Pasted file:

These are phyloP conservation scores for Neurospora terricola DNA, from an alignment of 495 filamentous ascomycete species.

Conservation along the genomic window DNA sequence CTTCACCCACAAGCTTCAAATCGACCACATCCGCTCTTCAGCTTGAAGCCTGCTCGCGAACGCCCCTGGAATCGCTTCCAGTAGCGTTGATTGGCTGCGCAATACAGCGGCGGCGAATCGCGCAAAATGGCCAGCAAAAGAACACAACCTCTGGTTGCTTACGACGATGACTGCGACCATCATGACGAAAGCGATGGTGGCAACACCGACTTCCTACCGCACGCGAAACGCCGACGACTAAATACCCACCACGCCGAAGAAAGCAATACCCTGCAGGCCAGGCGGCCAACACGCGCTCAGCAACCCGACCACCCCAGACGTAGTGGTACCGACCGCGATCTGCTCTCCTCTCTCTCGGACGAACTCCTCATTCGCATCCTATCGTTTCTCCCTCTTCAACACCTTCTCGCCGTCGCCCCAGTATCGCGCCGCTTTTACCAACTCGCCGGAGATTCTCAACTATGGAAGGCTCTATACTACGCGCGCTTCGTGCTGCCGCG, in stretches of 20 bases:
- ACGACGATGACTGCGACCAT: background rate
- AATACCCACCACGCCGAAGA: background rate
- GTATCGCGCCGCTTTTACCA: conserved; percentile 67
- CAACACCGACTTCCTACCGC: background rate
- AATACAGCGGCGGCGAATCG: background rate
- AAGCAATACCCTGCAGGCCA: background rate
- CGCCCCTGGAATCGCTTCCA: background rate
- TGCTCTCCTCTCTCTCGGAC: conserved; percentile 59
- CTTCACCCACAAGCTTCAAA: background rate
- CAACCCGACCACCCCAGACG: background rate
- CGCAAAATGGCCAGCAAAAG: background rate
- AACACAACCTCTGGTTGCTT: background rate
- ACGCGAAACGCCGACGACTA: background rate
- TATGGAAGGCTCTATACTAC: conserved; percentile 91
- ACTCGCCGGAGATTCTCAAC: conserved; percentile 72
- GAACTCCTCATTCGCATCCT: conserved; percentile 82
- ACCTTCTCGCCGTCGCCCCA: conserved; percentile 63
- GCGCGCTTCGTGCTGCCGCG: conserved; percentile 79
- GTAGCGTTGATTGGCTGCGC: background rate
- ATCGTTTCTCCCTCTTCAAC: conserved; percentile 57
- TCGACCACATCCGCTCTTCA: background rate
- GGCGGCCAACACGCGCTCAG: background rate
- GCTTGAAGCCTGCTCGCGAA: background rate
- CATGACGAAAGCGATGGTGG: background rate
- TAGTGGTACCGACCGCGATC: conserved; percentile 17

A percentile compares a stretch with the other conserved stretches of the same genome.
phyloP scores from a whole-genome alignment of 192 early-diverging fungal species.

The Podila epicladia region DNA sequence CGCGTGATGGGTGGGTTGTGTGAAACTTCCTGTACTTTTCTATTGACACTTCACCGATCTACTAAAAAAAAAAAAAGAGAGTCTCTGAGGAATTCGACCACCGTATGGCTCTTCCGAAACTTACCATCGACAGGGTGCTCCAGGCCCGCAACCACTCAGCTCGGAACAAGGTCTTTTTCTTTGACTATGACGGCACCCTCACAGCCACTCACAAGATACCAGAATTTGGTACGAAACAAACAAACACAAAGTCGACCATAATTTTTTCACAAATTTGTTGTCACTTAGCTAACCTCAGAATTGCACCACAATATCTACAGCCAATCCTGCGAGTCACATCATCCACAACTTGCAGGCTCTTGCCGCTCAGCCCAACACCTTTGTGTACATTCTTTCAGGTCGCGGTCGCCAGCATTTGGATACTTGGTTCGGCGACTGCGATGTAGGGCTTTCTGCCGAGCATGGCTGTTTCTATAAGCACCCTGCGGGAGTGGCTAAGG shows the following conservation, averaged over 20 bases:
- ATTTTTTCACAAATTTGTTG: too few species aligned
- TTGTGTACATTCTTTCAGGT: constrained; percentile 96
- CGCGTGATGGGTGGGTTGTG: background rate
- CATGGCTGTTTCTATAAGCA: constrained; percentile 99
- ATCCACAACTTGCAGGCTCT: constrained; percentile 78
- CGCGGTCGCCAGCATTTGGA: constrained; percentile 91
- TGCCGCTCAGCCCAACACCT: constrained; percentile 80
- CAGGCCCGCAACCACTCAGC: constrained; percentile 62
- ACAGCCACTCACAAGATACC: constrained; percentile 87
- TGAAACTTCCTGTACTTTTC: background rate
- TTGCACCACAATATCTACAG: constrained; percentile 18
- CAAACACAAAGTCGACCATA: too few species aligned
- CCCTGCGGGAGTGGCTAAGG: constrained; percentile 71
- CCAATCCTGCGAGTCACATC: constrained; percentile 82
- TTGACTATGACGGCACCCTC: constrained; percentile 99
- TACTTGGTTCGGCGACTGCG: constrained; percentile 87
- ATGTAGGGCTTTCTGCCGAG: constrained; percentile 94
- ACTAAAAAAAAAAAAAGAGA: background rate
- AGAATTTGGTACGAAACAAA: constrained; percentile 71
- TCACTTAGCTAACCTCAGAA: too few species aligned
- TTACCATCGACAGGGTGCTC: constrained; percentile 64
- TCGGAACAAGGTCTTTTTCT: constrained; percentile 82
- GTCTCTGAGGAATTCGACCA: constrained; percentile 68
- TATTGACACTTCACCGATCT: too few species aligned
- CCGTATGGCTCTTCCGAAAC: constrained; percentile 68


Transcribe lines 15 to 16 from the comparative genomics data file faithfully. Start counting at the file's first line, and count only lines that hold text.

- ACGCGAAACGCCGACGACTA: background rate
- TATGGAAGGCTCTATACTAC: conserved; percentile 91